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WASHINGTON'S BOYS AND GIRLS.
COMEHOW or other, we are always interested in hearing w about the home-life of famous folks — where they live and how they live, how many children they have, and even what they have for breakfast and how they spend their time.
This is perfectly natural; for, when we know people, we like to know them well; and when we have become interested in a great man's story we are glad to become acquainted with the surroundings amid which that story told itself. So we like to know how Longfellow lived at Craigie House and where Dickens loved to walk about Gads Hill. We are interested in reading about Lincoln's love for his boy Tad, and how Shakspere used to play with his little granddaughter, Lizzie, and how anxious Columbus was that his son Diego should be rich and powerful.
It is not always safe to gratify this desire, for sometimes the men of whom we have made heroes, do not bear close inspection, and the men who are great in the world often prove to be very small at home. But when we come close to George Washington, we need have no fear of being ashamed of our hero.
When we hear that he had no children of his own we feel, at first, that it was a pity that he had no one to follow him and bear his name in direct descent to the future. But we can console ourselves with two thoughts : sometimes, great men's children do not always turn out a credit to their fathers — indeed, one writer has recorded, with satisfaction, that George Washington had no son to disgrace the name
he had made so great and glorious; the second thought is the one that a great American long ago put into beautiful words: “Heaven left him childless that his country might call him father;” and the “ Father of his Country” George Washington has been called to this day.
But that home-life of Washington which we all like to
know about, and of which I have now and then given you a glimpse, was really one of the best and most beautiful things about this great man. We know how dearly he loved his fine home at Mount Vernon, and how, when he was most successful, as well as when he was most bothered and perplexed, his thoughts would turn to his big and fertile farm on the banks of the broad Potomac, and how the desire" to live and die a private citizen on my own farm,” was expressed both in his talk and in his letters.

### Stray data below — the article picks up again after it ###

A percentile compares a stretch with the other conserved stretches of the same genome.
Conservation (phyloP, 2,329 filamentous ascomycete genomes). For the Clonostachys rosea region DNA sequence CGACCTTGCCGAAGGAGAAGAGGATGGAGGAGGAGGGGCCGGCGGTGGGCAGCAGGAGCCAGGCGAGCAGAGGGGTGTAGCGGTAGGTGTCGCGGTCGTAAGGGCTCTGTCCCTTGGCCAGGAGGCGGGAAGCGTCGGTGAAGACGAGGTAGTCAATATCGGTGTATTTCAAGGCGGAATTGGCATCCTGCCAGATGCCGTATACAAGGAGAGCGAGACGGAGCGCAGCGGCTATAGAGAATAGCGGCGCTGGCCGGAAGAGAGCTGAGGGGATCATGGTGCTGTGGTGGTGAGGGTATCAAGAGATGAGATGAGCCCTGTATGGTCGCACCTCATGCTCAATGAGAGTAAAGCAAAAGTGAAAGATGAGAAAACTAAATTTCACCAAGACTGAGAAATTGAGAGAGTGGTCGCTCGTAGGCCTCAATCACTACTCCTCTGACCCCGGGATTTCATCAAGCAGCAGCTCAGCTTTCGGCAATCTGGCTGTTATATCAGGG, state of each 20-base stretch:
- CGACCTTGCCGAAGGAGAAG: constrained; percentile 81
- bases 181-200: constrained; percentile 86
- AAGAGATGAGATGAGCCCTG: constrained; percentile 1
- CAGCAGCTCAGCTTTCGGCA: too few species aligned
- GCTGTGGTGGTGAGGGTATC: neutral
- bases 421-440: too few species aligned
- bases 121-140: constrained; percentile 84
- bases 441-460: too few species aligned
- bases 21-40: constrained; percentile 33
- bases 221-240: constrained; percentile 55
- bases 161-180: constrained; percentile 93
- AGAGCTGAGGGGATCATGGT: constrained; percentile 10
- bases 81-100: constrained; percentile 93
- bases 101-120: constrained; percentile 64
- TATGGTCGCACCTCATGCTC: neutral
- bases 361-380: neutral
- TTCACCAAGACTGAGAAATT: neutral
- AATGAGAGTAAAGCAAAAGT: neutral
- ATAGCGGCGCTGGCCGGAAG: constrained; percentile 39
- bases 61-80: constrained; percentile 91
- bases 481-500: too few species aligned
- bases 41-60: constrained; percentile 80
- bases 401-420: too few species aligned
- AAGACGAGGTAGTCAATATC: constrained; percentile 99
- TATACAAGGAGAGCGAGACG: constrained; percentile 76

To that “farm,” after the wedding festivities were over, he took his wife, the fair young widow Custis, and here, with their mother, came Washington's step-children, John — the six-year-old boy whom they called “ Jacky” — and the little four-year-old girl Martha, known to the homestead as “Patty.”
It was a fine home for Jacky and Patty Custis. Mount Vernon, as many of you know, is a beautiful place to-day; in Washington's time it was a splendid Virginia plantation, with broad acres of rolling farm-land, and a lawn sloping down to the sparkling Potomac, with fruit and flowers in abundance and a house that afforded plenty of play room for children.
Colonel Washington, the children's step-father, was then a tall and noble-looking gentleman of twenty-seven ; their mother, whom all the world now reveres as “ Martha Washington,” was a “small and stately lady,” who looked after her son and daughter very closely, as was the way with